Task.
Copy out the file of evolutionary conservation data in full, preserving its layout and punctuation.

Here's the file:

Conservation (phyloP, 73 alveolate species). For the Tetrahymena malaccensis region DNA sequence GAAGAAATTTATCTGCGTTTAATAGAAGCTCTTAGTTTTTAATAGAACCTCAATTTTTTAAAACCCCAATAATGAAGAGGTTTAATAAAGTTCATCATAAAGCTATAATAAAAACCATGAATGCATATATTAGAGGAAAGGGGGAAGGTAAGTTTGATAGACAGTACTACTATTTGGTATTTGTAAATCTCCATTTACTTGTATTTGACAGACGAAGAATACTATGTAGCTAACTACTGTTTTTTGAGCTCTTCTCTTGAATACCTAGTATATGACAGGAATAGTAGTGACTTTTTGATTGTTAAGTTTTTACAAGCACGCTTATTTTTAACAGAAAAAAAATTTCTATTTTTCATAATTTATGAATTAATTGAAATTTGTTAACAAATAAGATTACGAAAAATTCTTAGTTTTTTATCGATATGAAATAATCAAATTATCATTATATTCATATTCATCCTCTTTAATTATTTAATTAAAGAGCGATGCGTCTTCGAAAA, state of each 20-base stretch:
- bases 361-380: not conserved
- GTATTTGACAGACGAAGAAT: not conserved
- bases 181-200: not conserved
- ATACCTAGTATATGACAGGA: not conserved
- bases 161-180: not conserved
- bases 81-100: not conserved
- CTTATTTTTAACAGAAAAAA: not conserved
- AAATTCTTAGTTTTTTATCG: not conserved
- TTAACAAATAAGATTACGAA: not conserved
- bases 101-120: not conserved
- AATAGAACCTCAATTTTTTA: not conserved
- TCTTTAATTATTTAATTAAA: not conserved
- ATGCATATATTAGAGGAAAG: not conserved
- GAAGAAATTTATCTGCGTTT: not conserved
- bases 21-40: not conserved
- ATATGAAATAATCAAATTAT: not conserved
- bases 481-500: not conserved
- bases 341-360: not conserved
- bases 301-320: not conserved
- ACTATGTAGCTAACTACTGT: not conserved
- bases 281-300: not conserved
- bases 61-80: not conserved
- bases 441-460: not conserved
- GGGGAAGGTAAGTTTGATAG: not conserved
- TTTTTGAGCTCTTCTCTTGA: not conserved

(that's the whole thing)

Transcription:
Conservation (phyloP, 73 alveolate species). For the Tetrahymena malaccensis region DNA sequence GAAGAAATTTATCTGCGTTTAATAGAAGCTCTTAGTTTTTAATAGAACCTCAATTTTTTAAAACCCCAATAATGAAGAGGTTTAATAAAGTTCATCATAAAGCTATAATAAAAACCATGAATGCATATATTAGAGGAAAGGGGGAAGGTAAGTTTGATAGACAGTACTACTATTTGGTATTTGTAAATCTCCATTTACTTGTATTTGACAGACGAAGAATACTATGTAGCTAACTACTGTTTTTTGAGCTCTTCTCTTGAATACCTAGTATATGACAGGAATAGTAGTGACTTTTTGATTGTTAAGTTTTTACAAGCACGCTTATTTTTAACAGAAAAAAAATTTCTATTTTTCATAATTTATGAATTAATTGAAATTTGTTAACAAATAAGATTACGAAAAATTCTTAGTTTTTTATCGATATGAAATAATCAAATTATCATTATATTCATATTCATCCTCTTTAATTATTTAATTAAAGAGCGATGCGTCTTCGAAAA, state of each 20-base stretch:
- bases 361-380: not conserved
- GTATTTGACAGACGAAGAAT: not conserved
- bases 181-200: not conserved
- ATACCTAGTATATGACAGGA: not conserved
- bases 161-180: not conserved
- bases 81-100: not conserved
- CTTATTTTTAACAGAAAAAA: not conserved
- AAATTCTTAGTTTTTTATCG: not conserved
- TTAACAAATAAGATTACGAA: not conserved
- bases 101-120: not conserved
- AATAGAACCTCAATTTTTTA: not conserved
- TCTTTAATTATTTAATTAAA: not conserved
- ATGCATATATTAGAGGAAAG: not conserved
- GAAGAAATTTATCTGCGTTT: not conserved
- bases 21-40: not conserved
- ATATGAAATAATCAAATTAT: not conserved
- bases 481-500: not conserved
- bases 341-360: not conserved
- bases 301-320: not conserved
- ACTATGTAGCTAACTACTGT: not conserved
- bases 281-300: not conserved
- bases 61-80: not conserved
- bases 441-460: not conserved
- GGGGAAGGTAAGTTTGATAG: not conserved
- TTTTTGAGCTCTTCTCTTGA: not conserved